However what Noo Meeja finds most interesting are the comments from Danny Sullivan's Keynote speech. He suggests that the future may see Ask Jeeves position itself as the #2 Search Engine, employing the famous Avis tactic. Furthermore, Looksmart will "position itself as the most popular supplement to primary search results, continuing its current trend of being a provider to other search engines." Add this to his headline predictions, where he said, "MSN should also be ready to launch their own crawler in 2004, with the possibility of purchasing any of Ask Jeeves, FindWhat, LookSmart or even Google, to help speed up the implementation."

If Ask Jeeves did purchase Looksmart as speculated earlier, then the new entity could become an asset that MSN would like to own?
 
Flash Mob = Flash Buying
Noo Meeja spots possibly the first commercial Flash Mob. Viral Marketing site, TTR2 is organising a flash mob to go to a car showroom and attempt to get a bulk discount on purchases, with all 250 people buying a car at the same time. Another idea is to turn up at a major electrical retailer and simultaneuosly purchase a washing machine for a bulk discount.

The event will take place in England - if you are interested in taking part send email to info@ttr2.co.uk
 
Ask Jeeves, the Dark Horse
In latest research from the American Customer Satisfaction Index (ASCI), Google continues to be the number one in customer satisfaction. However, Ask Jeeves, is moving up the rankings at a strong pace, coming in at #4, beating out AOL.

Ask Jeeves scored 69 point out of 100, only 5 points behind MSN, demonstrating an 11.3% increase in 12 months. Their reported search queries for the period of the survey rose 37%, well above the industry average of 10%.

Users Love Google, Ask Jeeves Gains Admirers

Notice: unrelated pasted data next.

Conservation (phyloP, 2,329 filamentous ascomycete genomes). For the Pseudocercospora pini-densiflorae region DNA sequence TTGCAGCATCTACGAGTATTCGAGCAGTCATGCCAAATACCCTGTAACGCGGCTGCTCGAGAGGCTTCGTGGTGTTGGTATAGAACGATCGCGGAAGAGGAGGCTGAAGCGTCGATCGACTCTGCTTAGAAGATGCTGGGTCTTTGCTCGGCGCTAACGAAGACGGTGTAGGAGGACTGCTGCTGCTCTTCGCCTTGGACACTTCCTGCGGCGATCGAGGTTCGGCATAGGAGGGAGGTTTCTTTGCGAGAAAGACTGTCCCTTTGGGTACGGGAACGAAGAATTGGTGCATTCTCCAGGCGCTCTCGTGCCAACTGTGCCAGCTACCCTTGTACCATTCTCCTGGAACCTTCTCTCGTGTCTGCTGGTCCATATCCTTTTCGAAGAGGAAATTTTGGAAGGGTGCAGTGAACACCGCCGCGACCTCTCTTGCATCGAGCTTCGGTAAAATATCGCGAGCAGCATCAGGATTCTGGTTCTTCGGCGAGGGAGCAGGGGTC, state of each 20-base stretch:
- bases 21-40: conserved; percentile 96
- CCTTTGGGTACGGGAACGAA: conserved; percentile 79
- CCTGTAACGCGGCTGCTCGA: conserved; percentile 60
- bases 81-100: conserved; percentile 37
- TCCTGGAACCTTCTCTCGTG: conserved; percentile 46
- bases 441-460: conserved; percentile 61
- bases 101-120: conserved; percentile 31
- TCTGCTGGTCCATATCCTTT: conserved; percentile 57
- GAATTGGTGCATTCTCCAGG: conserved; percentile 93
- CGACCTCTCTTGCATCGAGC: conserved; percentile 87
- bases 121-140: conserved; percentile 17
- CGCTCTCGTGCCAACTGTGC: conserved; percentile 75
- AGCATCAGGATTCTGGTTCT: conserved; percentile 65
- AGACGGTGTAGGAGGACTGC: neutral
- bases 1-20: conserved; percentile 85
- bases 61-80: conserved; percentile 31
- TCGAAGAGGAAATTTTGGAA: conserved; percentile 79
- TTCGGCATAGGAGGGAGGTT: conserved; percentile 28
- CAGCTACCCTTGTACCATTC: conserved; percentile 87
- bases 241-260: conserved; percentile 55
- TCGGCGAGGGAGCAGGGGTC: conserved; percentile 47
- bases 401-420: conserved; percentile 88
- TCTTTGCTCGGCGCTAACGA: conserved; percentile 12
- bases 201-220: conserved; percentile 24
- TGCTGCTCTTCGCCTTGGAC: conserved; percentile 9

Wednesday, August 20, 2003
 
Yahoo ditches Google?
Yahoo Australia has just started testing Inktomi's search engine on their portal down under. According to Yahoo Australia Search Producer, Peter Crowe, Inktomi is being tested to see if it provides a viable alternative to Google, alongside other search providers. These options will be evaluated by all Yahoo markets on case by case basis.

Each market within Yahoo's global network of portals is going to make their choice based on how well Intomi produces results relevant to the market. Should Inktomi pass all criteria, it is not known what timeframe is being considered. The company said it would be "medium term". This path seems to be available for Yahoo to take ASAP, as their current agreement with Google (expiring end of 2004) has no exclusivity clauses, according to Crowe.

 
Spain is really surfing now
According to a latest report from Nielsen//NetRatings, usage of the web by users in Spain has risen from 25% to 33% in just 12 months. Nearly 50% of all web users access the web at least once a month.

Usage of retail sites is weak in Spain, but Careers, Education and Entertainment sites are on the up. Spain is one of the rising stars in the Euro market - with a total population of 40M, and a rapidly rising internet population, the potential is great. They also trade in Euros, which is a big plus to American businesses with operations in Spain due to current exchange rates. Business culture is very different to the time-based cultures of Northern Europe and USA and once one gets used to their people-based work ethics, there is a great opportunity there. Just remember: in people-based cultures such as Spain, the meeting starts when the previous one has finished, not necessarily at the scheduled time.
Tuesday, August 19, 2003
 
Ask Jeeves to buy Looksmart?
Ask Jeeves recently remarked that they would like to use their current cash pile to look at aquisitions - Looksmart have a languishing stock price, and could soon be pushed out of its biggest partner's listings.

Does Ask Jeeves need Looksmart? The Wisenut crawler (owned by Looksmart) has a larger database than Teoma (Ask Jeeves' crawler). Looksmart is also a provider of directory listings to other sites, although it is more like a "Yellow Pages" listing than an objective one. These could complement the Ask Jeeves' consumer friendly brand. Food for thought for now, the jury is out on this one.